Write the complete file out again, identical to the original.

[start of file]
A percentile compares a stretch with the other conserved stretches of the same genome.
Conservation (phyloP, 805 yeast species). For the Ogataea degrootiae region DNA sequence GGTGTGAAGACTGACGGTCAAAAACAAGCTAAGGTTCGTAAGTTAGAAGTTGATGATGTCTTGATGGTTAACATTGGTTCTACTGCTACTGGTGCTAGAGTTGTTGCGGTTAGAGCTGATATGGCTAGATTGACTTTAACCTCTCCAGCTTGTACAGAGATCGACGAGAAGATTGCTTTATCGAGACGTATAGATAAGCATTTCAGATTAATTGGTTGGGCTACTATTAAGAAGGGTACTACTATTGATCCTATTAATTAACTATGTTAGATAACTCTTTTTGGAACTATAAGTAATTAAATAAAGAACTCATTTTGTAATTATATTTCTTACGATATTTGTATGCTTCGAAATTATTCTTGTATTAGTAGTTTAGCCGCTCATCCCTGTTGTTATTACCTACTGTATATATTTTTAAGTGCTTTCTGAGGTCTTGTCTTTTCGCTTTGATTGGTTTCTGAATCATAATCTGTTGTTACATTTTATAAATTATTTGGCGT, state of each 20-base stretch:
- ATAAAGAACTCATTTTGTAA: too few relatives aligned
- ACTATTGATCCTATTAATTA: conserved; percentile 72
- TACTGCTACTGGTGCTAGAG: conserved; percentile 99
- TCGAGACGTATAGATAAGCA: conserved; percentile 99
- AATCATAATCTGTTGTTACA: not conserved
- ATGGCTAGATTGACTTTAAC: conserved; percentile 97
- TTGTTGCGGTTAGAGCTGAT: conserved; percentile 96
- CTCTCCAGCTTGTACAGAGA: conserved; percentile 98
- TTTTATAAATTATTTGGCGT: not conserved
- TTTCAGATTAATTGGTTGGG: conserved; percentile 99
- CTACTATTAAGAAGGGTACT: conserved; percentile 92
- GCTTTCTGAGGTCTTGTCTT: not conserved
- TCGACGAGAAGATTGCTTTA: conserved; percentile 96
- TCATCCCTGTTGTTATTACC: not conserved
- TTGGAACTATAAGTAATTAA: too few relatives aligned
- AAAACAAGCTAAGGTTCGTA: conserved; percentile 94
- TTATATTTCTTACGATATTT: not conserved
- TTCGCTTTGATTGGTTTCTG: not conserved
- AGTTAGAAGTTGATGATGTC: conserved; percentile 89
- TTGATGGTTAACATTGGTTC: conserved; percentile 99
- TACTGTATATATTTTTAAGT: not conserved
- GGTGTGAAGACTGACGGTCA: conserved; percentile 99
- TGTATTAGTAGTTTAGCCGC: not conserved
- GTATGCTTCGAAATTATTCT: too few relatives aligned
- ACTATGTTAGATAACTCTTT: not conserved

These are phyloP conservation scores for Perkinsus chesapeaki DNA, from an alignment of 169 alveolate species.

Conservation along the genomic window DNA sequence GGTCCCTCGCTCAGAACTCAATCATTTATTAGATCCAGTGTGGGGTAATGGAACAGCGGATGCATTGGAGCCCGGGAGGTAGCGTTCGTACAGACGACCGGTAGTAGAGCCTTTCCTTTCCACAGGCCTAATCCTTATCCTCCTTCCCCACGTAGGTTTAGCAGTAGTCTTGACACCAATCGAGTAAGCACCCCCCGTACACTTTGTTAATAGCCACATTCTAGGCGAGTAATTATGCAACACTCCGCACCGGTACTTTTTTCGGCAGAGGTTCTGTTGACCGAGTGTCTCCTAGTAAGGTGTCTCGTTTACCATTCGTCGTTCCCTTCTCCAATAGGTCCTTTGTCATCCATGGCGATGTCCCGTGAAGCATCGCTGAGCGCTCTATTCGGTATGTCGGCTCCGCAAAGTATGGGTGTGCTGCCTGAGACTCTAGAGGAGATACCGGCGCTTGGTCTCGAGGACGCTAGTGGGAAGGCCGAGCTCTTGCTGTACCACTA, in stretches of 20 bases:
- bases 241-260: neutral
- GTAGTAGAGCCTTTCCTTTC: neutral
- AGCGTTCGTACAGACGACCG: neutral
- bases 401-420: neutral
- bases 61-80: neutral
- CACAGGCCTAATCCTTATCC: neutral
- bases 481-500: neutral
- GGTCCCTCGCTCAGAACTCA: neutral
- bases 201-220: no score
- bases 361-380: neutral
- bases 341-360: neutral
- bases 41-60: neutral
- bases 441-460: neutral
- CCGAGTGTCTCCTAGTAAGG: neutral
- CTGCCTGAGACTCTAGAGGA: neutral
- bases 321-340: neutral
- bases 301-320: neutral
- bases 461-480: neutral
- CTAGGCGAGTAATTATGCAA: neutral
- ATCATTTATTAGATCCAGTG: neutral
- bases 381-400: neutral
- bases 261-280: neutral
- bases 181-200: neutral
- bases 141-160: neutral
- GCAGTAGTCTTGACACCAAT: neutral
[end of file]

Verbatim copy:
A percentile compares a stretch with the other conserved stretches of the same genome.
Conservation (phyloP, 805 yeast species). For the Ogataea degrootiae region DNA sequence GGTGTGAAGACTGACGGTCAAAAACAAGCTAAGGTTCGTAAGTTAGAAGTTGATGATGTCTTGATGGTTAACATTGGTTCTACTGCTACTGGTGCTAGAGTTGTTGCGGTTAGAGCTGATATGGCTAGATTGACTTTAACCTCTCCAGCTTGTACAGAGATCGACGAGAAGATTGCTTTATCGAGACGTATAGATAAGCATTTCAGATTAATTGGTTGGGCTACTATTAAGAAGGGTACTACTATTGATCCTATTAATTAACTATGTTAGATAACTCTTTTTGGAACTATAAGTAATTAAATAAAGAACTCATTTTGTAATTATATTTCTTACGATATTTGTATGCTTCGAAATTATTCTTGTATTAGTAGTTTAGCCGCTCATCCCTGTTGTTATTACCTACTGTATATATTTTTAAGTGCTTTCTGAGGTCTTGTCTTTTCGCTTTGATTGGTTTCTGAATCATAATCTGTTGTTACATTTTATAAATTATTTGGCGT, state of each 20-base stretch:
- ATAAAGAACTCATTTTGTAA: too few relatives aligned
- ACTATTGATCCTATTAATTA: conserved; percentile 72
- TACTGCTACTGGTGCTAGAG: conserved; percentile 99
- TCGAGACGTATAGATAAGCA: conserved; percentile 99
- AATCATAATCTGTTGTTACA: not conserved
- ATGGCTAGATTGACTTTAAC: conserved; percentile 97
- TTGTTGCGGTTAGAGCTGAT: conserved; percentile 96
- CTCTCCAGCTTGTACAGAGA: conserved; percentile 98
- TTTTATAAATTATTTGGCGT: not conserved
- TTTCAGATTAATTGGTTGGG: conserved; percentile 99
- CTACTATTAAGAAGGGTACT: conserved; percentile 92
- GCTTTCTGAGGTCTTGTCTT: not conserved
- TCGACGAGAAGATTGCTTTA: conserved; percentile 96
- TCATCCCTGTTGTTATTACC: not conserved
- TTGGAACTATAAGTAATTAA: too few relatives aligned
- AAAACAAGCTAAGGTTCGTA: conserved; percentile 94
- TTATATTTCTTACGATATTT: not conserved
- TTCGCTTTGATTGGTTTCTG: not conserved
- AGTTAGAAGTTGATGATGTC: conserved; percentile 89
- TTGATGGTTAACATTGGTTC: conserved; percentile 99
- TACTGTATATATTTTTAAGT: not conserved
- GGTGTGAAGACTGACGGTCA: conserved; percentile 99
- TGTATTAGTAGTTTAGCCGC: not conserved
- GTATGCTTCGAAATTATTCT: too few relatives aligned
- ACTATGTTAGATAACTCTTT: not conserved

These are phyloP conservation scores for Perkinsus chesapeaki DNA, from an alignment of 169 alveolate species.

Conservation along the genomic window DNA sequence GGTCCCTCGCTCAGAACTCAATCATTTATTAGATCCAGTGTGGGGTAATGGAACAGCGGATGCATTGGAGCCCGGGAGGTAGCGTTCGTACAGACGACCGGTAGTAGAGCCTTTCCTTTCCACAGGCCTAATCCTTATCCTCCTTCCCCACGTAGGTTTAGCAGTAGTCTTGACACCAATCGAGTAAGCACCCCCCGTACACTTTGTTAATAGCCACATTCTAGGCGAGTAATTATGCAACACTCCGCACCGGTACTTTTTTCGGCAGAGGTTCTGTTGACCGAGTGTCTCCTAGTAAGGTGTCTCGTTTACCATTCGTCGTTCCCTTCTCCAATAGGTCCTTTGTCATCCATGGCGATGTCCCGTGAAGCATCGCTGAGCGCTCTATTCGGTATGTCGGCTCCGCAAAGTATGGGTGTGCTGCCTGAGACTCTAGAGGAGATACCGGCGCTTGGTCTCGAGGACGCTAGTGGGAAGGCCGAGCTCTTGCTGTACCACTA, in stretches of 20 bases:
- bases 241-260: neutral
- GTAGTAGAGCCTTTCCTTTC: neutral
- AGCGTTCGTACAGACGACCG: neutral
- bases 401-420: neutral
- bases 61-80: neutral
- CACAGGCCTAATCCTTATCC: neutral
- bases 481-500: neutral
- GGTCCCTCGCTCAGAACTCA: neutral
- bases 201-220: no score
- bases 361-380: neutral
- bases 341-360: neutral
- bases 41-60: neutral
- bases 441-460: neutral
- CCGAGTGTCTCCTAGTAAGG: neutral
- CTGCCTGAGACTCTAGAGGA: neutral
- bases 321-340: neutral
- bases 301-320: neutral
- bases 461-480: neutral
- CTAGGCGAGTAATTATGCAA: neutral
- ATCATTTATTAGATCCAGTG: neutral
- bases 381-400: neutral
- bases 261-280: neutral
- bases 181-200: neutral
- bases 141-160: neutral
- GCAGTAGTCTTGACACCAAT: neutral